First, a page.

David Somolon the CEO of Goldman Sachs recently announced that he “is making a significant push for more diversity in the upper echelons of the firm and will hold management accountable for those efforts.”

Whilst having goals and priority around diversity and inclusion is important one also needs to consider the experience of the staff you are hiring. It is not going to benefit organisations if they have a diverse and inclusive workforce however lacks experience in the areas where it may be lacking. Obviously attracting the right talent is very important whilst looking at ways of improving the diversity of the talent you want to attrayct to work for your organisation.

Tapping into organisations that mentor people from diverse backgrounds including those who are LGBTIQ+ professionals is one way to improve diversity at management level. These organisations would highly likely have mentors that are already at a senior level and from diverse backgrounds who are experienced and suitable for management postions.

Looking at improving diversity in the longer term partnering with local universities with a graduate program or work experience progam where people can work for an organisation for a period of time is a way to improve diversity in the longer term. Most universities, if not all have student associations for different groups including ones which are culturally based such as Korean Student Association. If an organisation is prepared to invest the time and resources into this then they could find talent or potential talent for there organisation and still meet any diversity targets they set.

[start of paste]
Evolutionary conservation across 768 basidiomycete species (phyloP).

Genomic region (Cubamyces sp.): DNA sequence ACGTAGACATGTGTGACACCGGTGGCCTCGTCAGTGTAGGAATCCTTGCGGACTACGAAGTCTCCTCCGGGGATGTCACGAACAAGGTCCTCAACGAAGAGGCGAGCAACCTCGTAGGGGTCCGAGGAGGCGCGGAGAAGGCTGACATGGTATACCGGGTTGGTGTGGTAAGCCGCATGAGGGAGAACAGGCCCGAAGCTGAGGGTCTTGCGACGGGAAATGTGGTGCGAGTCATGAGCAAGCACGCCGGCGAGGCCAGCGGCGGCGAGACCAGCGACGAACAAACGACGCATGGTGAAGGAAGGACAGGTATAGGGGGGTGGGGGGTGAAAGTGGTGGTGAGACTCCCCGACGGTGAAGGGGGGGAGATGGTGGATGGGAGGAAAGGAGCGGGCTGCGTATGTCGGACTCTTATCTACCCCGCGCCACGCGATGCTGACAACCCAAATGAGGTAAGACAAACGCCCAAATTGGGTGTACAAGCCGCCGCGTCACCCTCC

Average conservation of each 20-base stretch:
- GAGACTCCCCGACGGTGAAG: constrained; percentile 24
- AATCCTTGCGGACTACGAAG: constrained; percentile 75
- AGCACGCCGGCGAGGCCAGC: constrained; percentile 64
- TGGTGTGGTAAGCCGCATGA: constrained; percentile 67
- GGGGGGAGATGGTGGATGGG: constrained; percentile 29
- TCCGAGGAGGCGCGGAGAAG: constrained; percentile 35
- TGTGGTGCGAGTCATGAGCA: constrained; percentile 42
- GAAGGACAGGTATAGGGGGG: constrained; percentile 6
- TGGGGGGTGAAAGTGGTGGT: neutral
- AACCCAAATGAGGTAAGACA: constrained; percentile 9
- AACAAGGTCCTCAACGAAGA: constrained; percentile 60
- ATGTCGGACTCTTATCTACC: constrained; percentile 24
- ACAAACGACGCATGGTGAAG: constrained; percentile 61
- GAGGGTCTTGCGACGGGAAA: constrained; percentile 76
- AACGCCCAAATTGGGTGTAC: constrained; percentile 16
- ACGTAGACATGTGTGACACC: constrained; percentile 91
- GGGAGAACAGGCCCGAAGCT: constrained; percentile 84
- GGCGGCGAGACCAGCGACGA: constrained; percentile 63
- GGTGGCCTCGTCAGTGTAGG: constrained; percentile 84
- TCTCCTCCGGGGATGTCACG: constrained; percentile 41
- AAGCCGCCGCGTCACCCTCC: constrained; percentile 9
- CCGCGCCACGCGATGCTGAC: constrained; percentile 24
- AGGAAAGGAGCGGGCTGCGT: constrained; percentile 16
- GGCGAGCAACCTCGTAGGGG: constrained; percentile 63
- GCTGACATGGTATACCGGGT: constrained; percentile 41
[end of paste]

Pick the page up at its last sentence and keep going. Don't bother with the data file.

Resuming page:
If we then look at what Goldman Sachs are doing, it seems to me that they are on the right path. They have acknowledged they have gaps when it comes to diversity and inclusion. Now by taking positive action to address these gaps and making improvements in time they should improve their diversity at a senior level. Though as a final thought or perhaps questions for us all does pushing diversity really close the diversity gap in senior management? Or will it have the opposite effect?

Only time will tell…


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